Cryptocurrency, Stablecoins and Blockchain: Exploring Digital Money Solutions for Remittances and Inclusive Economies

66th Annual North American Meetings of the Regional Science Association International (13–16 Nov, 2019) in Pittsburgh, PA, USA.

25 Pages Posted: 31 Dec 2019 Last revised: 28 Jan 2020

See all articles by Rajendra Kulkarni

Rajendra Kulkarni

Schar School of Policy & Government

Laurie Schintler

George Mason University - School of Policy, Government, and International Affairs

Naoru Koizumi

Schar School of Policy and Government

Jim Olds

Schar School, GMU

Roger R. Stough

George Mason University - School of Policy, Government, and International Affairs

Date Written: December 29, 2019

Abstract

For sizable populations in low- and middle-income countries (LMICs), remittances from abroad form significant portion of their income. The remittances are monies sent to them by their close relatives or friends who work as migrant workers in high income countries. The total remittance amounts have been steadily growing over the last several decades to hundreds of billions of dollars as of 2019 (World Bank). For some low-income countries, these funds account for as much as 10 to 15% of their annual GDP. As important as this source of income is for those living in LMICs, the transfer of money may involve untrusted third parties that charge hefty fees to facilitate such transfers. These fees can be anywhere from 5% to 10% of the total funds per transaction. Even if majority of these transactions occur without any problems, there is always possibility of fraud and theft resulting in loss of income for those who depend on such funds. The use of cryptocurrencies and blockchain technologies is an alternative to money transfers. Use of these technologies eliminate need for untrusted third parties in funds transfer operations. With increasing penetration of mobile phone technologies all, even those who may be “unbanked” are likely to have access to mobile phones. In such case, cryptocurrency/blockchain technology can be utilized for funds transfer to their mobile devices.

There are at least two well-known cryptocurrency companies (Ripple and Stellar) that help in near instantaneous digital funds transfer for a tiny fraction of fees charged by banking industry and other money transfer operators; although their global reach is limited to high-income countries. What is needed in the LMIC case is an entity that has global appeal and reach.

The recent announcement of a new cryptocurrency called “Libra” by Facebook may be one such candidate; given that Facebook has a vast social network spanning the entire globe with nearly 2.5 billion active users. That could help its cryptocurrency Libra as medium of exchange and cross-border funds transfer.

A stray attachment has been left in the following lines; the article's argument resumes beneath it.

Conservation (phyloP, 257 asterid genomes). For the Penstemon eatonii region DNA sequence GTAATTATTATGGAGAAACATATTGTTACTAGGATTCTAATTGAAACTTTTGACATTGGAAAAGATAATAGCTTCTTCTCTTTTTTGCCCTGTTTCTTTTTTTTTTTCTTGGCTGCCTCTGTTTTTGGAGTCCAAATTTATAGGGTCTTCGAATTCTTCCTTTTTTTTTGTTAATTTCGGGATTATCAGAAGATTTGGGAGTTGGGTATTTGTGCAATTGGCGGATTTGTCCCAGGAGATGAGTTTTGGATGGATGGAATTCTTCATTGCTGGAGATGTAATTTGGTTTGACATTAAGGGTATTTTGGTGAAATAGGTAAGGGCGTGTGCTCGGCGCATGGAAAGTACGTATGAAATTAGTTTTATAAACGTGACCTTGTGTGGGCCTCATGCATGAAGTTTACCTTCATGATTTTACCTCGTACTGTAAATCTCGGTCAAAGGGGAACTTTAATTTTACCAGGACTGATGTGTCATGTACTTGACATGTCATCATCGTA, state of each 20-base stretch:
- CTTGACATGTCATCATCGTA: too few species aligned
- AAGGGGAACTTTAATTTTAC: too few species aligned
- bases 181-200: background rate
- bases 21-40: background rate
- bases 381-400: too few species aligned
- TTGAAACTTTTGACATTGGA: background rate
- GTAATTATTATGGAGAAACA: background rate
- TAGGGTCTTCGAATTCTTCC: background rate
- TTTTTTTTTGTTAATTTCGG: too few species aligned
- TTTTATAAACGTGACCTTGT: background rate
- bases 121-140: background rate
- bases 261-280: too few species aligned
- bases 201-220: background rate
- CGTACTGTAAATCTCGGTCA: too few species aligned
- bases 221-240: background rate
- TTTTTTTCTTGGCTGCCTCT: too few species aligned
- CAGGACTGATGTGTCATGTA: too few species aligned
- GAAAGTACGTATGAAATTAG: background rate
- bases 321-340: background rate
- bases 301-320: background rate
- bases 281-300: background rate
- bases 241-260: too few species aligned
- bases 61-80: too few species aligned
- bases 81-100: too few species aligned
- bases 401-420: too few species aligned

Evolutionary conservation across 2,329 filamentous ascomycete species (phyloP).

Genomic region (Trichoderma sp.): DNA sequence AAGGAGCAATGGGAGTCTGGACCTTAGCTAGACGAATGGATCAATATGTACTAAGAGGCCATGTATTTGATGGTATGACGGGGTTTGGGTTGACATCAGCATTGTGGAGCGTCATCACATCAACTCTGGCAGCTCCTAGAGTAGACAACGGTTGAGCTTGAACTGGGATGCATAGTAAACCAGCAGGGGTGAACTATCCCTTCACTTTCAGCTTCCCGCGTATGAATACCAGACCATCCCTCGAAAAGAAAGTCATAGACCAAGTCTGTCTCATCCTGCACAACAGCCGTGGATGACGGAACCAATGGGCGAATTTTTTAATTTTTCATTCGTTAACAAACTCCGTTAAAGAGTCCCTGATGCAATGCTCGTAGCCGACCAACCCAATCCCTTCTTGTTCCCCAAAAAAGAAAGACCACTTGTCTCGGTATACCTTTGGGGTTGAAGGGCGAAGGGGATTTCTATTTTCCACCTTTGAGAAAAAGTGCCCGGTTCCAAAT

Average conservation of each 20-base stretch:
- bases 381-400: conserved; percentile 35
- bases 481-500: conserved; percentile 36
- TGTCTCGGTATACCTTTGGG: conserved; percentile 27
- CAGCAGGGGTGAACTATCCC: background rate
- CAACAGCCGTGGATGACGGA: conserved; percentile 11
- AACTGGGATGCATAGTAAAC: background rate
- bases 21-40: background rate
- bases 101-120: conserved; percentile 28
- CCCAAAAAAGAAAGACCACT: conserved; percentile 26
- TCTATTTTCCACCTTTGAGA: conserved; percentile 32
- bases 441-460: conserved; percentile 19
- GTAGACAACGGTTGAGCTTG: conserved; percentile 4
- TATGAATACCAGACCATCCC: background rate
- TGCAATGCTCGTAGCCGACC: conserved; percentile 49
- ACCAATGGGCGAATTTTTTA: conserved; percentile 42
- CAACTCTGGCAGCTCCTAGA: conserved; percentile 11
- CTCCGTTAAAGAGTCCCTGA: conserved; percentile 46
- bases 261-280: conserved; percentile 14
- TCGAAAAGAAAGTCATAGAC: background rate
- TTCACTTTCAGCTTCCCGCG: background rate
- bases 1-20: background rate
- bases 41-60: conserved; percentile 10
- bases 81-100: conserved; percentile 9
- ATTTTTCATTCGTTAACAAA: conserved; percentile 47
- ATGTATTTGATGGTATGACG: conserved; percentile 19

In this paper we consider remittance operations with and without cryptocurrency and blockchain technologies in general and present pros and cons of Libra for cross-border payments and money transfers. We also present a brief discussion on challenges posed by global cryptocurrencies to central bank governing bodies all over the world and policy implications arising out of potential conflicts between sovereign currencies and future of global cryptocurrencies such as Libra.

Keywords: Cryptocurrency, Blockchain, Stablecoin, Libra, Remittance, Inclusive Economy, Bitcoin

Suggested Citation

Kulkarni, Rajendra and Schintler, Laurie and Koizumi, Naoru and Olds, James and Stough, Roger R., Cryptocurrency, Stablecoins and Blockchain: Exploring Digital Money Solutions for Remittances and Inclusive Economies (December 29, 2019). 66th Annual North American Meetings of the Regional Science Association International (13–16 Nov, 2019) in Pittsburgh, PA, USA. , Available at SSRN: https://ssrn.com/abstract=3511139 or http://dx.doi.org/10.2139/ssrn.3511139

Rajendra Kulkarni (Contact Author)

Schar School of Policy & Government ( email )

Founders Hall
3351 Fairfax Dr.
Arlington, VA 22201
United States

Laurie Schintler

George Mason University - School of Policy, Government, and International Affairs ( email )

Founders Hall
3351 Fairfax Dr.
Arlington, VA 22201
United States

Naoru Koizumi

Schar School of Policy and Government

Founders Hall, Fifth Floor
3351 Fairfax Drive, MS 3B1
Arlington, VA 22201
United States

James Olds

Schar School, GMU ( email )

Founders Hall, Fifth Floor
3351 Fairfax Drive, MS 3B1
Arlington, VA 22201
United States

Roger R. Stough

George Mason University - School of Policy, Government, and International Affairs ( email )

Founders Hall
3351 Fairfax Dr.
Arlington, VA 22201
United States
703-993-2268 (Phone)
703-993-5027 (Fax)

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